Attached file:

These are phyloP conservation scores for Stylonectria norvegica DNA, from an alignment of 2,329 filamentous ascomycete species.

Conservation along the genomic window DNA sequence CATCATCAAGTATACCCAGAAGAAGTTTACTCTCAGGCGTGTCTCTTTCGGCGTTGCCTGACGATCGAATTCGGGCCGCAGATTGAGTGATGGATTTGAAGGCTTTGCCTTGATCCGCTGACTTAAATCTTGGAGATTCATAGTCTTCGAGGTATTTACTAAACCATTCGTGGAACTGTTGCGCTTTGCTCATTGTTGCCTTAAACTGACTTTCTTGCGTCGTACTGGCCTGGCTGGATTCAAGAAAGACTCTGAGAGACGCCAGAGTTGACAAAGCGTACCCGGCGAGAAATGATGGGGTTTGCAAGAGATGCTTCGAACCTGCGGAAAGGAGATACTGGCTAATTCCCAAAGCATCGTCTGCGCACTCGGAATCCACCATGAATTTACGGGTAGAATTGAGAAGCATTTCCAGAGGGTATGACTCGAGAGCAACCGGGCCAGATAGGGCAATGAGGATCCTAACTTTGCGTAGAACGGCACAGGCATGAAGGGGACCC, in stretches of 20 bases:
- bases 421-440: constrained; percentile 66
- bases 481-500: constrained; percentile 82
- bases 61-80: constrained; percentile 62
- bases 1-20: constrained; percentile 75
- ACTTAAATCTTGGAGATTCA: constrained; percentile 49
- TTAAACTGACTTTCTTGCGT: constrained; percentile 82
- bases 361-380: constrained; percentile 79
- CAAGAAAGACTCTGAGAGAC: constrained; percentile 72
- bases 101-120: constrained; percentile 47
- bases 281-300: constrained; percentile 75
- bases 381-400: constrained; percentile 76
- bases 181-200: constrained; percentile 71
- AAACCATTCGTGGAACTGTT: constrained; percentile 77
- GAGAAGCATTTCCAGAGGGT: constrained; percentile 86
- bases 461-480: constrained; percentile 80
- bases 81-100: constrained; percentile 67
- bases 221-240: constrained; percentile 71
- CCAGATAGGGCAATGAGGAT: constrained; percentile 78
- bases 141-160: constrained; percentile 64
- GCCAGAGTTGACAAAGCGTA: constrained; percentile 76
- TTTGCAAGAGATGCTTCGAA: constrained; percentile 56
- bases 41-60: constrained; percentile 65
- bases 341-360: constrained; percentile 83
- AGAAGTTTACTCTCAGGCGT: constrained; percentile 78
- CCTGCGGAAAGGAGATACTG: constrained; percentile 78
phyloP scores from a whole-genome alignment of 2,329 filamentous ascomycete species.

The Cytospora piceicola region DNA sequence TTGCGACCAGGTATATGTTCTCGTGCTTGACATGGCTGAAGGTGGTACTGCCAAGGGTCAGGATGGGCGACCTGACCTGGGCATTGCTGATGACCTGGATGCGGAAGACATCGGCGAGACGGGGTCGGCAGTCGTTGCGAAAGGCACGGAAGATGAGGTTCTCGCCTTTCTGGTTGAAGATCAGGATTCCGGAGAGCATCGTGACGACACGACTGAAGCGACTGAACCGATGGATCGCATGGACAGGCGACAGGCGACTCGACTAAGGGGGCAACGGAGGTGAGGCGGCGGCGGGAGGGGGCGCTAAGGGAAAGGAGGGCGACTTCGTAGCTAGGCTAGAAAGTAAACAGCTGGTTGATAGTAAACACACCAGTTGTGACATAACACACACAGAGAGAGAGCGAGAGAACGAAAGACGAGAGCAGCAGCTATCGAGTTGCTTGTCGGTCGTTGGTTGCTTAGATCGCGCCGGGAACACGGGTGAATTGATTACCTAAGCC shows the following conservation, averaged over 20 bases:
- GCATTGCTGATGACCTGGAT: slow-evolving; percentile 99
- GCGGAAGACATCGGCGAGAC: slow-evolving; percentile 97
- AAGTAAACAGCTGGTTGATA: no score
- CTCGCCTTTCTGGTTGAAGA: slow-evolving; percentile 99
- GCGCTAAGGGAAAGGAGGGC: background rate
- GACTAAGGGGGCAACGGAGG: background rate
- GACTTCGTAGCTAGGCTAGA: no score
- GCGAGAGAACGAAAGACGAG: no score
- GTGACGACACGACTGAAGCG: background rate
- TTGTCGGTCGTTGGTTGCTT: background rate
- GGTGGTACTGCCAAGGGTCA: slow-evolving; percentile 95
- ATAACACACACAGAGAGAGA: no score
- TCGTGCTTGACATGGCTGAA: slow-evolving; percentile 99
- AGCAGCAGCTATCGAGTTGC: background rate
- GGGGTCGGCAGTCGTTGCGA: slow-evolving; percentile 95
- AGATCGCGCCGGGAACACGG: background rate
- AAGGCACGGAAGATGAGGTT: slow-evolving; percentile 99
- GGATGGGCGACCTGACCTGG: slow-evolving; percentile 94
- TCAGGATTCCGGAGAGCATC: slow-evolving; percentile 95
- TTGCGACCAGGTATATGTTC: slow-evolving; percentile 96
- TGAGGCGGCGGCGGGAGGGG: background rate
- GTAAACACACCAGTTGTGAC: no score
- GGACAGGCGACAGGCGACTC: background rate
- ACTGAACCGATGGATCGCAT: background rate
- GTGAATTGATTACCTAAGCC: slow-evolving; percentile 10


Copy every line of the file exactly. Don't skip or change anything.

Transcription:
These are phyloP conservation scores for Stylonectria norvegica DNA, from an alignment of 2,329 filamentous ascomycete species.

Conservation along the genomic window DNA sequence CATCATCAAGTATACCCAGAAGAAGTTTACTCTCAGGCGTGTCTCTTTCGGCGTTGCCTGACGATCGAATTCGGGCCGCAGATTGAGTGATGGATTTGAAGGCTTTGCCTTGATCCGCTGACTTAAATCTTGGAGATTCATAGTCTTCGAGGTATTTACTAAACCATTCGTGGAACTGTTGCGCTTTGCTCATTGTTGCCTTAAACTGACTTTCTTGCGTCGTACTGGCCTGGCTGGATTCAAGAAAGACTCTGAGAGACGCCAGAGTTGACAAAGCGTACCCGGCGAGAAATGATGGGGTTTGCAAGAGATGCTTCGAACCTGCGGAAAGGAGATACTGGCTAATTCCCAAAGCATCGTCTGCGCACTCGGAATCCACCATGAATTTACGGGTAGAATTGAGAAGCATTTCCAGAGGGTATGACTCGAGAGCAACCGGGCCAGATAGGGCAATGAGGATCCTAACTTTGCGTAGAACGGCACAGGCATGAAGGGGACCC, in stretches of 20 bases:
- bases 421-440: constrained; percentile 66
- bases 481-500: constrained; percentile 82
- bases 61-80: constrained; percentile 62
- bases 1-20: constrained; percentile 75
- ACTTAAATCTTGGAGATTCA: constrained; percentile 49
- TTAAACTGACTTTCTTGCGT: constrained; percentile 82
- bases 361-380: constrained; percentile 79
- CAAGAAAGACTCTGAGAGAC: constrained; percentile 72
- bases 101-120: constrained; percentile 47
- bases 281-300: constrained; percentile 75
- bases 381-400: constrained; percentile 76
- bases 181-200: constrained; percentile 71
- AAACCATTCGTGGAACTGTT: constrained; percentile 77
- GAGAAGCATTTCCAGAGGGT: constrained; percentile 86
- bases 461-480: constrained; percentile 80
- bases 81-100: constrained; percentile 67
- bases 221-240: constrained; percentile 71
- CCAGATAGGGCAATGAGGAT: constrained; percentile 78
- bases 141-160: constrained; percentile 64
- GCCAGAGTTGACAAAGCGTA: constrained; percentile 76
- TTTGCAAGAGATGCTTCGAA: constrained; percentile 56
- bases 41-60: constrained; percentile 65
- bases 341-360: constrained; percentile 83
- AGAAGTTTACTCTCAGGCGT: constrained; percentile 78
- CCTGCGGAAAGGAGATACTG: constrained; percentile 78
phyloP scores from a whole-genome alignment of 2,329 filamentous ascomycete species.

The Cytospora piceicola region DNA sequence TTGCGACCAGGTATATGTTCTCGTGCTTGACATGGCTGAAGGTGGTACTGCCAAGGGTCAGGATGGGCGACCTGACCTGGGCATTGCTGATGACCTGGATGCGGAAGACATCGGCGAGACGGGGTCGGCAGTCGTTGCGAAAGGCACGGAAGATGAGGTTCTCGCCTTTCTGGTTGAAGATCAGGATTCCGGAGAGCATCGTGACGACACGACTGAAGCGACTGAACCGATGGATCGCATGGACAGGCGACAGGCGACTCGACTAAGGGGGCAACGGAGGTGAGGCGGCGGCGGGAGGGGGCGCTAAGGGAAAGGAGGGCGACTTCGTAGCTAGGCTAGAAAGTAAACAGCTGGTTGATAGTAAACACACCAGTTGTGACATAACACACACAGAGAGAGAGCGAGAGAACGAAAGACGAGAGCAGCAGCTATCGAGTTGCTTGTCGGTCGTTGGTTGCTTAGATCGCGCCGGGAACACGGGTGAATTGATTACCTAAGCC shows the following conservation, averaged over 20 bases:
- GCATTGCTGATGACCTGGAT: slow-evolving; percentile 99
- GCGGAAGACATCGGCGAGAC: slow-evolving; percentile 97
- AAGTAAACAGCTGGTTGATA: no score
- CTCGCCTTTCTGGTTGAAGA: slow-evolving; percentile 99
- GCGCTAAGGGAAAGGAGGGC: background rate
- GACTAAGGGGGCAACGGAGG: background rate
- GACTTCGTAGCTAGGCTAGA: no score
- GCGAGAGAACGAAAGACGAG: no score
- GTGACGACACGACTGAAGCG: background rate
- TTGTCGGTCGTTGGTTGCTT: background rate
- GGTGGTACTGCCAAGGGTCA: slow-evolving; percentile 95
- ATAACACACACAGAGAGAGA: no score
- TCGTGCTTGACATGGCTGAA: slow-evolving; percentile 99
- AGCAGCAGCTATCGAGTTGC: background rate
- GGGGTCGGCAGTCGTTGCGA: slow-evolving; percentile 95
- AGATCGCGCCGGGAACACGG: background rate
- AAGGCACGGAAGATGAGGTT: slow-evolving; percentile 99
- GGATGGGCGACCTGACCTGG: slow-evolving; percentile 94
- TCAGGATTCCGGAGAGCATC: slow-evolving; percentile 95
- TTGCGACCAGGTATATGTTC: slow-evolving; percentile 96
- TGAGGCGGCGGCGGGAGGGG: background rate
- GTAAACACACCAGTTGTGAC: no score
- GGACAGGCGACAGGCGACTC: background rate
- ACTGAACCGATGGATCGCAT: background rate
- GTGAATTGATTACCTAAGCC: slow-evolving; percentile 10